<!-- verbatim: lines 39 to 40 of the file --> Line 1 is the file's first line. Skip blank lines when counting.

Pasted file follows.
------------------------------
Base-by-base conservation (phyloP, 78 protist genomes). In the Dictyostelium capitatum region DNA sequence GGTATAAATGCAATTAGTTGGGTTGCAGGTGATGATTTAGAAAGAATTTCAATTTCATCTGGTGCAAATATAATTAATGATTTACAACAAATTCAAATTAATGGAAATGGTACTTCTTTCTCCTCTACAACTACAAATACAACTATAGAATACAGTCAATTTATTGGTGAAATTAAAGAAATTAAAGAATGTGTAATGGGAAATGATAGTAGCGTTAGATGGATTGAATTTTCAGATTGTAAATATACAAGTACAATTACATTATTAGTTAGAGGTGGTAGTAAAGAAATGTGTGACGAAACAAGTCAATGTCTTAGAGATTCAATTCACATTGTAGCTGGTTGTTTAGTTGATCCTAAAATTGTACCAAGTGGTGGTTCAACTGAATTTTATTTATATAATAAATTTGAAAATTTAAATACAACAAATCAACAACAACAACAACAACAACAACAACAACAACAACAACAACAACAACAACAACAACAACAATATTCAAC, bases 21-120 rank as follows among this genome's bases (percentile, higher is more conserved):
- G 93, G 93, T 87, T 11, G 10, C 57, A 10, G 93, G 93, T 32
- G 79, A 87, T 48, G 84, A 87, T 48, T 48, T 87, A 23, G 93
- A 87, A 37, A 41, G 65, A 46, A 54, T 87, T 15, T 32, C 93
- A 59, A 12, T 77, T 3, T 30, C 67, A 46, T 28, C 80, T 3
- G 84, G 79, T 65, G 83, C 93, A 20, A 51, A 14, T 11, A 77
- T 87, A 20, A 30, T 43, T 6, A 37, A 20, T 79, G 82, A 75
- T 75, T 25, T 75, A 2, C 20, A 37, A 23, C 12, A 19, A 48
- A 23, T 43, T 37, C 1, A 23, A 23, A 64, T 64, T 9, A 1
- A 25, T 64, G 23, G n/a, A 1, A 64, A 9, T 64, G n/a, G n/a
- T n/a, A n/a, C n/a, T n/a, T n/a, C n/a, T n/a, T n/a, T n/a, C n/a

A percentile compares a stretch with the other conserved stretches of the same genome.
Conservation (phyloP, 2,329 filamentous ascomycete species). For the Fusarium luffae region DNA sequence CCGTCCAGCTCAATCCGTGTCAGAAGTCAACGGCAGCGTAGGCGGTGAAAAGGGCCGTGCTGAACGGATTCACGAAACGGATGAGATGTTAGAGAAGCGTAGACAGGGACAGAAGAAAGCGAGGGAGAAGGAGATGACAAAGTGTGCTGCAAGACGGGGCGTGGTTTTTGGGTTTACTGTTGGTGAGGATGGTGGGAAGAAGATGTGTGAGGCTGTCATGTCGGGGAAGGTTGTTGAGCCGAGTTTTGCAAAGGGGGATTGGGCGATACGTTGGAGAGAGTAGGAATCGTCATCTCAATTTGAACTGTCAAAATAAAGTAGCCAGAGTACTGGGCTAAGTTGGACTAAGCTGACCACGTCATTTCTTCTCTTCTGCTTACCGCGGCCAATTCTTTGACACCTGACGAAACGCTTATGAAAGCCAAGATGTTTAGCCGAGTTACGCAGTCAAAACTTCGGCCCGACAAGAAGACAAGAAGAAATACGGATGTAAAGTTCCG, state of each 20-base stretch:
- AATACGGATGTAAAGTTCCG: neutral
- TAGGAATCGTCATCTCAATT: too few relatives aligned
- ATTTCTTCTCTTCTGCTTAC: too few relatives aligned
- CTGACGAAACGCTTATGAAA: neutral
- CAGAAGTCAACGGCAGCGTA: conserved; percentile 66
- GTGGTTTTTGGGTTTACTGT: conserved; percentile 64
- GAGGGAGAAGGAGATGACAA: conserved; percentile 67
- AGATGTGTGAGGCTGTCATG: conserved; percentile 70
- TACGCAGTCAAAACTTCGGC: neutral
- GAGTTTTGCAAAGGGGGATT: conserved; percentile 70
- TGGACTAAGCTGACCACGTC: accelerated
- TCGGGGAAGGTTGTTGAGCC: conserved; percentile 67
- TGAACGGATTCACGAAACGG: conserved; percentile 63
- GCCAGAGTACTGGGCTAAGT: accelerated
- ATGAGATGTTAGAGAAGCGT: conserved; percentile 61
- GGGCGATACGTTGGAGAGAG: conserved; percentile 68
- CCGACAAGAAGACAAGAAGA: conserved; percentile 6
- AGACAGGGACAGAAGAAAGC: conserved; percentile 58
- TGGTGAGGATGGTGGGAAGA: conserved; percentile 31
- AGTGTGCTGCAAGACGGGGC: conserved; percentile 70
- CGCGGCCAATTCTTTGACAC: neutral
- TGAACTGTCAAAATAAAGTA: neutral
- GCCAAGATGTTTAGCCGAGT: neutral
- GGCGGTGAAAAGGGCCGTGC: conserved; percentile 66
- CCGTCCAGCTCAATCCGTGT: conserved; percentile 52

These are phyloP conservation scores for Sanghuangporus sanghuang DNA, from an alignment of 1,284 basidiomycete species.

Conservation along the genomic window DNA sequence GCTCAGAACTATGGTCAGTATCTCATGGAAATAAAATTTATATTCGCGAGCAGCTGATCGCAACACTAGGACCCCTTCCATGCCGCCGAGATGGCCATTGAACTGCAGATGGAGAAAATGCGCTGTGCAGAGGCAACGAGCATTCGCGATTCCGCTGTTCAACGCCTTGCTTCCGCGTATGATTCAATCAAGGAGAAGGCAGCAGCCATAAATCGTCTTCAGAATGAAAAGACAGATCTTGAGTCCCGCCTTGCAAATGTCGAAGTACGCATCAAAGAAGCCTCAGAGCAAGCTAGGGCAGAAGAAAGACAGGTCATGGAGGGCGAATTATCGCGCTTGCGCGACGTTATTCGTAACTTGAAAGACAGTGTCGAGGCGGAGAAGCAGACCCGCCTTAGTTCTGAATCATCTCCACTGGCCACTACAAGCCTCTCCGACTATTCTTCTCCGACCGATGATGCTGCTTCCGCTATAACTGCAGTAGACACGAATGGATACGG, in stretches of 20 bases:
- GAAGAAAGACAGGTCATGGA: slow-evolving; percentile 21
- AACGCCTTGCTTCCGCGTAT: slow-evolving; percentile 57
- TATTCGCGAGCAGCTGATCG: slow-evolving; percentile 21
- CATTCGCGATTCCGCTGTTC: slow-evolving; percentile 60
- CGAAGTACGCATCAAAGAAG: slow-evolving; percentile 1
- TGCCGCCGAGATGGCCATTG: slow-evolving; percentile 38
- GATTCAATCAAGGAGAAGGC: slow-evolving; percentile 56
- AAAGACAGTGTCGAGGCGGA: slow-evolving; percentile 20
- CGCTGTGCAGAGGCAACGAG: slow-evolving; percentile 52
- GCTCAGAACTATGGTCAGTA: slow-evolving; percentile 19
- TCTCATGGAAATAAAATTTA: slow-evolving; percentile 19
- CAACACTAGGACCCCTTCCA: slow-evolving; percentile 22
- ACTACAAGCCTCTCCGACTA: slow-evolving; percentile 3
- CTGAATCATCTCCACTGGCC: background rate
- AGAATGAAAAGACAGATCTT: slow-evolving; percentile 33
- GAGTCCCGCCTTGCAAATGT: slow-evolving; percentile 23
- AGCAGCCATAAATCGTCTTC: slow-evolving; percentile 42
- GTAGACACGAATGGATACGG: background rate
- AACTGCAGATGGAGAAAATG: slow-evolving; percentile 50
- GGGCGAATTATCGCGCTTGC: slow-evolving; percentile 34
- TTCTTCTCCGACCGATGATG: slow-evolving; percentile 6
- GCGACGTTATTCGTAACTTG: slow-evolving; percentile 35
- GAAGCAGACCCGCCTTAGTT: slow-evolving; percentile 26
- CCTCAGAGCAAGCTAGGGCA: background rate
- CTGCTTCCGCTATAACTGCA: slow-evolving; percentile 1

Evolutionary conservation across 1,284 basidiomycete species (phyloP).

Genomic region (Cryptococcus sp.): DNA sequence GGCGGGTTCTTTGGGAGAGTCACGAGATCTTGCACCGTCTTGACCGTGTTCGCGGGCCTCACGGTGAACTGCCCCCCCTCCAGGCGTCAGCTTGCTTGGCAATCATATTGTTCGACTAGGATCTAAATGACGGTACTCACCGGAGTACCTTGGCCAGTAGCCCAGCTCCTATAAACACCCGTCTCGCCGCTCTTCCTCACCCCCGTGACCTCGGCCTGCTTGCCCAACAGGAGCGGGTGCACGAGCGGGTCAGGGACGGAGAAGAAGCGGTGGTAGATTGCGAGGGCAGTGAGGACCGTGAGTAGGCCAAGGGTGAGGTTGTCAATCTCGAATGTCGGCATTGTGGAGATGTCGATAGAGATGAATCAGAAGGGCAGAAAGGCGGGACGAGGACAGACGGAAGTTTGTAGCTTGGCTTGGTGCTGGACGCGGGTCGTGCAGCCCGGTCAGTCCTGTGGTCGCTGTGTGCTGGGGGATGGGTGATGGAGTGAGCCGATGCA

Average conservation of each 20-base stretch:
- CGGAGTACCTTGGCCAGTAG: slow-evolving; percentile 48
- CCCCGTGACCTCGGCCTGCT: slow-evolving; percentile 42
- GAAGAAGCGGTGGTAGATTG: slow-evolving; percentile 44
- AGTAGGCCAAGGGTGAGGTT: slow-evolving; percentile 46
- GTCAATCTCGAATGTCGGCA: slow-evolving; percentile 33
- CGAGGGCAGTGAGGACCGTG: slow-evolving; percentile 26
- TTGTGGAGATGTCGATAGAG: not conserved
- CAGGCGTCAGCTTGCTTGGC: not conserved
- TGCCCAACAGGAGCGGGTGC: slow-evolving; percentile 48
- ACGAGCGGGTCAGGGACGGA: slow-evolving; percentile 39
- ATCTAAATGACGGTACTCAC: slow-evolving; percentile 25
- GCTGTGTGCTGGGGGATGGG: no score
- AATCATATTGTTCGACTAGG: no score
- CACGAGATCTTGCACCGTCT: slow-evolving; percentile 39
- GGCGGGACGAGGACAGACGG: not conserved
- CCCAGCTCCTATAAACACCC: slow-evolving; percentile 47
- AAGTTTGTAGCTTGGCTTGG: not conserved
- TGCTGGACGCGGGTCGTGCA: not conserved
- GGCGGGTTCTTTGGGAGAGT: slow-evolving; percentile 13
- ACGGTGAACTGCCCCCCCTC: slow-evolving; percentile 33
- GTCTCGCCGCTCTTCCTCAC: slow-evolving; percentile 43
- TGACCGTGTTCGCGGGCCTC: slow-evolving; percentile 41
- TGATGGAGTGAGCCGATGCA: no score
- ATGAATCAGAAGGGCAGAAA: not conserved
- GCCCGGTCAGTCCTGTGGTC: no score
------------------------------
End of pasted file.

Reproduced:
These are phyloP conservation scores for Sanghuangporus sanghuang DNA, from an alignment of 1,284 basidiomycete species.

Conservation along the genomic window DNA sequence GCTCAGAACTATGGTCAGTATCTCATGGAAATAAAATTTATATTCGCGAGCAGCTGATCGCAACACTAGGACCCCTTCCATGCCGCCGAGATGGCCATTGAACTGCAGATGGAGAAAATGCGCTGTGCAGAGGCAACGAGCATTCGCGATTCCGCTGTTCAACGCCTTGCTTCCGCGTATGATTCAATCAAGGAGAAGGCAGCAGCCATAAATCGTCTTCAGAATGAAAAGACAGATCTTGAGTCCCGCCTTGCAAATGTCGAAGTACGCATCAAAGAAGCCTCAGAGCAAGCTAGGGCAGAAGAAAGACAGGTCATGGAGGGCGAATTATCGCGCTTGCGCGACGTTATTCGTAACTTGAAAGACAGTGTCGAGGCGGAGAAGCAGACCCGCCTTAGTTCTGAATCATCTCCACTGGCCACTACAAGCCTCTCCGACTATTCTTCTCCGACCGATGATGCTGCTTCCGCTATAACTGCAGTAGACACGAATGGATACGG, in stretches of 20 bases: